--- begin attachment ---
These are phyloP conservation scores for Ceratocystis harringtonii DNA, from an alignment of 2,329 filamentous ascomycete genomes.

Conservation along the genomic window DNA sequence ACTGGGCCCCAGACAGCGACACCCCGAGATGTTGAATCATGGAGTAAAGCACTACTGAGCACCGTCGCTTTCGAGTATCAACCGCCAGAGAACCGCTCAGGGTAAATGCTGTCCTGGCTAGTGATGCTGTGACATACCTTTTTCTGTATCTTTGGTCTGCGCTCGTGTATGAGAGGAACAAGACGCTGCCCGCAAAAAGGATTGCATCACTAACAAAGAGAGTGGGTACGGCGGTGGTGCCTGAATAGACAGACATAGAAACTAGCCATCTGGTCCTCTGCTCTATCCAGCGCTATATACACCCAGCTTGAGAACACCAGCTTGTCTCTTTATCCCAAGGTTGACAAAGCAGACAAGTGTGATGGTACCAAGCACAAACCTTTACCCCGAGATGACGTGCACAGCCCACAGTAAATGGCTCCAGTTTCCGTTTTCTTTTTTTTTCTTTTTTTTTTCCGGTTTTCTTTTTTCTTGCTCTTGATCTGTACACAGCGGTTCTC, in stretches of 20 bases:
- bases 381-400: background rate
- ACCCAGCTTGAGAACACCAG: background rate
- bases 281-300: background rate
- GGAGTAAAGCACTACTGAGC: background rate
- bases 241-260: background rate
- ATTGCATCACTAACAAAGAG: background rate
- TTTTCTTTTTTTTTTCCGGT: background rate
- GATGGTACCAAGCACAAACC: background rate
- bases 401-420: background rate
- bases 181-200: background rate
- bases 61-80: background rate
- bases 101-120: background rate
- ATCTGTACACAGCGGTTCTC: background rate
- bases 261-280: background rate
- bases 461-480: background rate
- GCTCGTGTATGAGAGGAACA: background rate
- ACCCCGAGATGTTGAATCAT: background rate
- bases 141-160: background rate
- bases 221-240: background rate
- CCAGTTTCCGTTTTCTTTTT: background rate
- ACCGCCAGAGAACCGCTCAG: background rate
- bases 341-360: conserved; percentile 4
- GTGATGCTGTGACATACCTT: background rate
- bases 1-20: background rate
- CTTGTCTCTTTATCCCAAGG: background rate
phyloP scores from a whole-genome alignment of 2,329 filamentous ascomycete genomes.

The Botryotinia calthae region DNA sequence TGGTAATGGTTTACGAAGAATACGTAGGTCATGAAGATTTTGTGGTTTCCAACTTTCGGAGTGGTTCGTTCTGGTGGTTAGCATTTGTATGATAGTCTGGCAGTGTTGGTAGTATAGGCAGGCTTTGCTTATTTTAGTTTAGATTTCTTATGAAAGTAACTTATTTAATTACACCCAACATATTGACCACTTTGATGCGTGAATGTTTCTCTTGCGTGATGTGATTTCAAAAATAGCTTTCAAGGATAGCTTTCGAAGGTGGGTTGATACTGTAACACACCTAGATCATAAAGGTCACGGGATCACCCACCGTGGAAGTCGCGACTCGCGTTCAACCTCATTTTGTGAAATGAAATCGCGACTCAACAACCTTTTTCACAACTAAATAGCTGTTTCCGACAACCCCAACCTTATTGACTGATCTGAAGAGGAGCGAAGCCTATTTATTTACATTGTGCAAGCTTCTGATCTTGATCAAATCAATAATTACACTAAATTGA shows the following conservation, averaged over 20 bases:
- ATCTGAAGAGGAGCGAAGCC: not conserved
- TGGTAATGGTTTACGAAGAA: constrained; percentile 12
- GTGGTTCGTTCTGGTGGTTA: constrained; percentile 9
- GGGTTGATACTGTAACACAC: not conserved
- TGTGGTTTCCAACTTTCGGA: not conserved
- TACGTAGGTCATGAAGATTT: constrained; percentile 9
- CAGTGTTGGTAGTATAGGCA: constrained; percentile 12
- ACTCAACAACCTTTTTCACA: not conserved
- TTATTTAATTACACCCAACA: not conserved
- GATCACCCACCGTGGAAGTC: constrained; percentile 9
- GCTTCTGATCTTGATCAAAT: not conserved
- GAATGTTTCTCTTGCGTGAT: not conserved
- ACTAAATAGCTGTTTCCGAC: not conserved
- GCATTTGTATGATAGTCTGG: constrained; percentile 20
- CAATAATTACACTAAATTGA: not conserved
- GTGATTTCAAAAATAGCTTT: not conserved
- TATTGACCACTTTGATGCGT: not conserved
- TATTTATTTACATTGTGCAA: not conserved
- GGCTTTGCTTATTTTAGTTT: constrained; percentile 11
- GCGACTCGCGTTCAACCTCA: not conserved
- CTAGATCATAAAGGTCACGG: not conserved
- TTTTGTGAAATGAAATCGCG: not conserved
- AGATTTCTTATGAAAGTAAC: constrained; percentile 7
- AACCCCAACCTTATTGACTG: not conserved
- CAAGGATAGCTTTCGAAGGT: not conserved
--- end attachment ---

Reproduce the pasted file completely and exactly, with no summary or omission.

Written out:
These are phyloP conservation scores for Ceratocystis harringtonii DNA, from an alignment of 2,329 filamentous ascomycete genomes.

Conservation along the genomic window DNA sequence ACTGGGCCCCAGACAGCGACACCCCGAGATGTTGAATCATGGAGTAAAGCACTACTGAGCACCGTCGCTTTCGAGTATCAACCGCCAGAGAACCGCTCAGGGTAAATGCTGTCCTGGCTAGTGATGCTGTGACATACCTTTTTCTGTATCTTTGGTCTGCGCTCGTGTATGAGAGGAACAAGACGCTGCCCGCAAAAAGGATTGCATCACTAACAAAGAGAGTGGGTACGGCGGTGGTGCCTGAATAGACAGACATAGAAACTAGCCATCTGGTCCTCTGCTCTATCCAGCGCTATATACACCCAGCTTGAGAACACCAGCTTGTCTCTTTATCCCAAGGTTGACAAAGCAGACAAGTGTGATGGTACCAAGCACAAACCTTTACCCCGAGATGACGTGCACAGCCCACAGTAAATGGCTCCAGTTTCCGTTTTCTTTTTTTTTCTTTTTTTTTTCCGGTTTTCTTTTTTCTTGCTCTTGATCTGTACACAGCGGTTCTC, in stretches of 20 bases:
- bases 381-400: background rate
- ACCCAGCTTGAGAACACCAG: background rate
- bases 281-300: background rate
- GGAGTAAAGCACTACTGAGC: background rate
- bases 241-260: background rate
- ATTGCATCACTAACAAAGAG: background rate
- TTTTCTTTTTTTTTTCCGGT: background rate
- GATGGTACCAAGCACAAACC: background rate
- bases 401-420: background rate
- bases 181-200: background rate
- bases 61-80: background rate
- bases 101-120: background rate
- ATCTGTACACAGCGGTTCTC: background rate
- bases 261-280: background rate
- bases 461-480: background rate
- GCTCGTGTATGAGAGGAACA: background rate
- ACCCCGAGATGTTGAATCAT: background rate
- bases 141-160: background rate
- bases 221-240: background rate
- CCAGTTTCCGTTTTCTTTTT: background rate
- ACCGCCAGAGAACCGCTCAG: background rate
- bases 341-360: conserved; percentile 4
- GTGATGCTGTGACATACCTT: background rate
- bases 1-20: background rate
- CTTGTCTCTTTATCCCAAGG: background rate
phyloP scores from a whole-genome alignment of 2,329 filamentous ascomycete genomes.

The Botryotinia calthae region DNA sequence TGGTAATGGTTTACGAAGAATACGTAGGTCATGAAGATTTTGTGGTTTCCAACTTTCGGAGTGGTTCGTTCTGGTGGTTAGCATTTGTATGATAGTCTGGCAGTGTTGGTAGTATAGGCAGGCTTTGCTTATTTTAGTTTAGATTTCTTATGAAAGTAACTTATTTAATTACACCCAACATATTGACCACTTTGATGCGTGAATGTTTCTCTTGCGTGATGTGATTTCAAAAATAGCTTTCAAGGATAGCTTTCGAAGGTGGGTTGATACTGTAACACACCTAGATCATAAAGGTCACGGGATCACCCACCGTGGAAGTCGCGACTCGCGTTCAACCTCATTTTGTGAAATGAAATCGCGACTCAACAACCTTTTTCACAACTAAATAGCTGTTTCCGACAACCCCAACCTTATTGACTGATCTGAAGAGGAGCGAAGCCTATTTATTTACATTGTGCAAGCTTCTGATCTTGATCAAATCAATAATTACACTAAATTGA shows the following conservation, averaged over 20 bases:
- ATCTGAAGAGGAGCGAAGCC: not conserved
- TGGTAATGGTTTACGAAGAA: constrained; percentile 12
- GTGGTTCGTTCTGGTGGTTA: constrained; percentile 9
- GGGTTGATACTGTAACACAC: not conserved
- TGTGGTTTCCAACTTTCGGA: not conserved
- TACGTAGGTCATGAAGATTT: constrained; percentile 9
- CAGTGTTGGTAGTATAGGCA: constrained; percentile 12
- ACTCAACAACCTTTTTCACA: not conserved
- TTATTTAATTACACCCAACA: not conserved
- GATCACCCACCGTGGAAGTC: constrained; percentile 9
- GCTTCTGATCTTGATCAAAT: not conserved
- GAATGTTTCTCTTGCGTGAT: not conserved
- ACTAAATAGCTGTTTCCGAC: not conserved
- GCATTTGTATGATAGTCTGG: constrained; percentile 20
- CAATAATTACACTAAATTGA: not conserved
- GTGATTTCAAAAATAGCTTT: not conserved
- TATTGACCACTTTGATGCGT: not conserved
- TATTTATTTACATTGTGCAA: not conserved
- GGCTTTGCTTATTTTAGTTT: constrained; percentile 11
- GCGACTCGCGTTCAACCTCA: not conserved
- CTAGATCATAAAGGTCACGG: not conserved
- TTTTGTGAAATGAAATCGCG: not conserved
- AGATTTCTTATGAAAGTAAC: constrained; percentile 7
- AACCCCAACCTTATTGACTG: not conserved
- CAAGGATAGCTTTCGAAGGT: not conserved